When I told the court that I wished to live with my mom

instead of him, I was disowned. Their custody agreement says that

week and I was to stay with him every other weekend in addition to spending two weeks with him in summer in order to keep a relation. If you were to have asked him, he would have said that I refused to speak to him and he was not allowed to contact me.

If you were to ask him today, he would say he has never

heard of me. Note from Doctor: No contact has been made between the two except for patient demanding her belongings back. He refuses to give back certain items, claiming they are not hers. She is currently planning the court date to sue for the rest of her belongings. Patient has also become snarky in filling out this information form, shows improvement in talking about her past. LIFESTYLE Family Relations: My father is remarried, having fooled another woman into believing he is a good person, and now has a two-yearold daughter whom I’ve never met and may grow up to hate me through twisted stories spun from him if he even admits that he has another daughter.

Every day I worry about my half-sister, wondering if he has

yelled at her yet. It’s only a matter of time.

My mother tells me not to worry, that he might treat her

better. I don’t believe it; I think he will be worse to her than he was to me, or to my brother, because now he thinks he knows where he went wrong in raising us and now he will be even stricter. His new wife might not stand up to him when it comes to hitting like how my mom did.

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my father has standard visitation rights; we were to meet every

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I was almost three when he first struck me.

My sister is almost two.

Every day I wonder if he has hit her yet.

Note from Doctor: Patient talked about the first time she spoke up during these three-hour-long screaming sessions, the patient having timed these sessions because it seemed incredible even to her the duration of these events. She was 14 when she yelled back at him and he was stunned. He told her that next she would hit him. This is transference, an indication that next he would hit her. At the time, she was warned of this and was prepared, silently encouraging it so she could have him arrested for physical abuse, though it never came about. AUTHORIZATION

During my last year of seeing him, my father and I attended

a school play in which I was cast but he had forbidden me from participating. My mother is an actor, and I was not allowed to do anything that may form a bond between us. Upon arriving at the theatre he told me to sit with my friends so that other parents would think he was a normal father encouraging friendship to the high school teen. He had gotten in trouble with the court too many times for impeding my social development, that being the only reason I was released from sitting by him. The only problem with this new arrangement was that there was only one seat open amongst my group of friends and it was next to one of their parents, a parent he disliked immensely. When intermission arrived he called me over, asking if I wanted to get a drink. He was too happy-looking with his smile. I knew he was about to yell at me.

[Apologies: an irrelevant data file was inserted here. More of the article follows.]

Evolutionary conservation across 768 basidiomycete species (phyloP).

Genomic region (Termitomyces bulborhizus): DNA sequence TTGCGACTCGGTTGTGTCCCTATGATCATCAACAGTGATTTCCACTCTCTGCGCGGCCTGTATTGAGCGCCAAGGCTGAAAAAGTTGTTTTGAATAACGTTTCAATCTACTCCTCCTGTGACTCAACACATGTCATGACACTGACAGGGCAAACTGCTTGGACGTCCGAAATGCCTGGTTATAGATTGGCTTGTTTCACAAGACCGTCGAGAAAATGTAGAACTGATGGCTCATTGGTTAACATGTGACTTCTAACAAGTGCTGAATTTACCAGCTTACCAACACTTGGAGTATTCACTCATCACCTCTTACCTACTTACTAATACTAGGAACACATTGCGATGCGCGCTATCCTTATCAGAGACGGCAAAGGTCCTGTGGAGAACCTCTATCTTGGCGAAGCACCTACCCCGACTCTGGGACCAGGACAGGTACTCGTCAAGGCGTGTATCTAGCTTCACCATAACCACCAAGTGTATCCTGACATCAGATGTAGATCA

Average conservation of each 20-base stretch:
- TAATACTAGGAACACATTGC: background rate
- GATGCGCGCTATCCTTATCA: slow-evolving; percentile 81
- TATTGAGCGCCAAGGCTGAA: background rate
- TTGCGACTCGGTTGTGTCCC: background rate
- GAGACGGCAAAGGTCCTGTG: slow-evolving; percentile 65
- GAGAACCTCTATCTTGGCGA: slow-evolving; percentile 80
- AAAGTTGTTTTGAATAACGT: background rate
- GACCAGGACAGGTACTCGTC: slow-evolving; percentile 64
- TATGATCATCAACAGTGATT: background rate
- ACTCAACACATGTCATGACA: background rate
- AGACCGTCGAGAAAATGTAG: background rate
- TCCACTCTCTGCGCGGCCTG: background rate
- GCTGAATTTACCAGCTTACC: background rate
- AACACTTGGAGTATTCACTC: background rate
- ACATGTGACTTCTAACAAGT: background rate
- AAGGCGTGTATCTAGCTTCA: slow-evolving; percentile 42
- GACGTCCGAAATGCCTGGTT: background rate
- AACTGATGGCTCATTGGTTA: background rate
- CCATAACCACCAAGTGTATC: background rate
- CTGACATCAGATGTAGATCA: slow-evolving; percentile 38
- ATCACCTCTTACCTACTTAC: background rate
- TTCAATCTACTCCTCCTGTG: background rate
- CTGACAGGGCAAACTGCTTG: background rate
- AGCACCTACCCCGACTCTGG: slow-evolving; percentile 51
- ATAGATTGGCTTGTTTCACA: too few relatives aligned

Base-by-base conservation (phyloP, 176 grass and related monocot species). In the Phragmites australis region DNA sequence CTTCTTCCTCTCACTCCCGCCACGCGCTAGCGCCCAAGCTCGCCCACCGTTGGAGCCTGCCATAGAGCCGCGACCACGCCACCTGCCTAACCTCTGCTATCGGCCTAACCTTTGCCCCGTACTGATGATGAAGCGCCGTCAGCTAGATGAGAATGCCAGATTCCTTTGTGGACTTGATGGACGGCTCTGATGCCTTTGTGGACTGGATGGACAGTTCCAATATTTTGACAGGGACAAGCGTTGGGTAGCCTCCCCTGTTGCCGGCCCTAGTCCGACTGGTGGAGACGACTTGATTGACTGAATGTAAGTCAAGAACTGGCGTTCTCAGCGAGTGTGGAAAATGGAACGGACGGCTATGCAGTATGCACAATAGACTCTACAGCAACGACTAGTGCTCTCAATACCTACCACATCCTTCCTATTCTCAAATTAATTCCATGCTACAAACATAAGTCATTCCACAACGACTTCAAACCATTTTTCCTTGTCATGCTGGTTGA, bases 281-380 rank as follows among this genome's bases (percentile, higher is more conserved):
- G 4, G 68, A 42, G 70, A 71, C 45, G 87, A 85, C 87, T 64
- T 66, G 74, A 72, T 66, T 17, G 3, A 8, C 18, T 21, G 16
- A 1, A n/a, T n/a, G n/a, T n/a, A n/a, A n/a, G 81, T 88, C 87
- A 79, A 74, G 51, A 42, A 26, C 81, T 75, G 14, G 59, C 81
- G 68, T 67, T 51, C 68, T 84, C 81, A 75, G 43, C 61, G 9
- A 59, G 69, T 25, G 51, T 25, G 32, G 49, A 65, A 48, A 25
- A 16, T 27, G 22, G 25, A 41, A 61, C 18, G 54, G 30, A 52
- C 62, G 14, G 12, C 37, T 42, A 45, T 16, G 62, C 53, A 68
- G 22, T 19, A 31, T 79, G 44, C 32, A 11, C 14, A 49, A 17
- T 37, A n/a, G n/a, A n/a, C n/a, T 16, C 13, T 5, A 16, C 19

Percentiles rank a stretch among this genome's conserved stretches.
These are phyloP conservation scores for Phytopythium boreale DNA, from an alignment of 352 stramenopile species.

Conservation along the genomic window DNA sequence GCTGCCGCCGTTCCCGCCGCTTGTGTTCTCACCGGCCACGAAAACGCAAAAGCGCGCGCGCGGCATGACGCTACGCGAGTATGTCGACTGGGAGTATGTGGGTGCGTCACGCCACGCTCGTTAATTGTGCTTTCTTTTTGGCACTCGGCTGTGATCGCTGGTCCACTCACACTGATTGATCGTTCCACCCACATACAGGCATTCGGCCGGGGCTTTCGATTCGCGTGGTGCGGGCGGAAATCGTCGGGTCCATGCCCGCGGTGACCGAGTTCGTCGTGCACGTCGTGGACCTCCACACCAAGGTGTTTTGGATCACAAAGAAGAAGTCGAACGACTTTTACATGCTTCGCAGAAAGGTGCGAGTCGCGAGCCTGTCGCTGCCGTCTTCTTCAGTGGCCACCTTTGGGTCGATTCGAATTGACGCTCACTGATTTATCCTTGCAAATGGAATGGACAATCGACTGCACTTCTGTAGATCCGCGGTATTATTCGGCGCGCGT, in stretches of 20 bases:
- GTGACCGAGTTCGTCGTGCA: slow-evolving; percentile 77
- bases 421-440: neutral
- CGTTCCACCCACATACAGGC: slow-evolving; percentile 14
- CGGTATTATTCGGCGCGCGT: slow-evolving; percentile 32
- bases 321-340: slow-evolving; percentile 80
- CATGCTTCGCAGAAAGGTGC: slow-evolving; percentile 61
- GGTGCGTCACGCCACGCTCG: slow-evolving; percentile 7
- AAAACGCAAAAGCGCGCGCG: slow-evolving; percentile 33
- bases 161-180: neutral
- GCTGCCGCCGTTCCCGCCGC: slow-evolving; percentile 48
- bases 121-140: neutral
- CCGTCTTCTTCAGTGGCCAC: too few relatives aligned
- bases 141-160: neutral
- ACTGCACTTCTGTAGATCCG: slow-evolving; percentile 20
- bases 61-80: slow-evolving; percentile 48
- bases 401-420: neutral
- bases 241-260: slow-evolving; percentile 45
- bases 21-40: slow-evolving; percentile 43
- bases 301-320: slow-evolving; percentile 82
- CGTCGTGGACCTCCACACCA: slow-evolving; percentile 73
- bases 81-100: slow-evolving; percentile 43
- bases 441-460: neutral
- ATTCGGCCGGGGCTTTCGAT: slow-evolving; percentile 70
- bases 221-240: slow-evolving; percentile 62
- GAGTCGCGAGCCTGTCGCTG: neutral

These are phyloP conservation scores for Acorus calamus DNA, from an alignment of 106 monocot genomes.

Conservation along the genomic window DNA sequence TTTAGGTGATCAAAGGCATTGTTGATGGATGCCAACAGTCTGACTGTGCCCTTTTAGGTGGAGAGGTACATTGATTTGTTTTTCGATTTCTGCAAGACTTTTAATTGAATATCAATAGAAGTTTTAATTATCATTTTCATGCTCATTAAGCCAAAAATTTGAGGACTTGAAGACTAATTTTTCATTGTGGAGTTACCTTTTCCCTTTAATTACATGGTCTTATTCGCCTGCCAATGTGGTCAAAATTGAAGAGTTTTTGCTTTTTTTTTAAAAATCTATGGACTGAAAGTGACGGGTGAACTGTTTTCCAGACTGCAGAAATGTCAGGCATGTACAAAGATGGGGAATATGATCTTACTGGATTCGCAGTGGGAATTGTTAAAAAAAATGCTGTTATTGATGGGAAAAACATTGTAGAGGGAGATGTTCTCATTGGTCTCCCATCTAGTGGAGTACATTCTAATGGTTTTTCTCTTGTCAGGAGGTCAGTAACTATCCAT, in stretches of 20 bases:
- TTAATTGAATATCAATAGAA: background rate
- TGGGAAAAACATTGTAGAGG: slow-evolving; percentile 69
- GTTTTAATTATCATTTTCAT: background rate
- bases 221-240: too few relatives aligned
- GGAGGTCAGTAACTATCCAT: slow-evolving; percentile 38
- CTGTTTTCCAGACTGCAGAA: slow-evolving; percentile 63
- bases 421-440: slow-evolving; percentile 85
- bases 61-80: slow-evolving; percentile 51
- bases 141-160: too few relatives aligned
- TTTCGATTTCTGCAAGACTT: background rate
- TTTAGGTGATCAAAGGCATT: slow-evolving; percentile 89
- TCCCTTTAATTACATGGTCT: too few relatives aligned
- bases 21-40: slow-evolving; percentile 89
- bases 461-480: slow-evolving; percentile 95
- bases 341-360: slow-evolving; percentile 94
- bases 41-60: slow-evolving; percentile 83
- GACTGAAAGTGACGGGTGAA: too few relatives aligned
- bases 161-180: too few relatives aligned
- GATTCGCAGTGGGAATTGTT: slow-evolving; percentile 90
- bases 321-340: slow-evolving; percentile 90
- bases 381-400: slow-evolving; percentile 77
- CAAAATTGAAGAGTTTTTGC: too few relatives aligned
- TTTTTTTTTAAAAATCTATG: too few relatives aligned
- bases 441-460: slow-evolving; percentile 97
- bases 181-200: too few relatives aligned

We headed towards the make-shift concession stand, but

stopped short to turn down an unlit hallway of the school, away from wandering ears. Once we were out of hearing rage he began to talk, quietly so as to not draw any attention. He told me that his orders were to sit with my friends, not their parents. I pointed out to him that I was with my friends, I just happened to also be sitting by a parent. He wouldn’t listen to me, as expected, so by the time intermission was drawing to a close he told me to, “Shut the fuck up. No, don’t talk. Shut the fuck up. Now go back in there and pretend that this never happened. Got it? This never happened. Now shut up.”

Years later, I am here to say, no, I will not shut the fuck up.

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Couldn’t Survive on His Own D. M. Kerr

“D Fiction

amn,” Nathan said. He leaned out of the SUV and planted his feet on the pavement of the superstore’s parking lot. He leaned over to tighten the laces on his sneakers.

“What is it?” Junie asked. Her

father’s crouch exposed the black band of his underwear. She took to examining the black Kevlar of her seatbelt. Strands from her ivory sweater had become stuck to its weave.

In spite of its tendency to shed, the sweater, with its swathe

of pink pastel over her heart, had been the right choice. The pink gave a nice tone to her chin, seeing as her parents wouldn’t let her wear make-up. But the white cotton blouse beneath it--that had been a mistake. In the ten minutes from home to the superstore, it had crumpled terribly. Junie flipped down the sun visor in front of her, the one with the mirror her mom usually used to check her lipstick, and scowled at herself.

If her stupid little sister Sandie hadn’t skipped her turn to

do laundry, she’d have her best stone-washed denim shirt, instead of having to leave it tumbling at home in the dryer. She thought of asking her father to let her stay in the car and listen to his iPhone instead of

“I left my wallet back at the house.”

Junie shook her hair in a quick back-and-forth motion, a

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mannerism she didn’t know she had inherited from her mother. Unlike her mother’s short, gray-tinged crop, Junie’s was russetbrown and grazed her shoulders, the right shade and length for shaking. “That’s okay,” she said. “I brought enough.”

“Thanks,” her father said. He levered himself on the door

arm, back up to an upright position. “Sorry, can’t even go to the bank machine without my cards. Mommy will pay you when she gets- anyway, I’ll pay you.”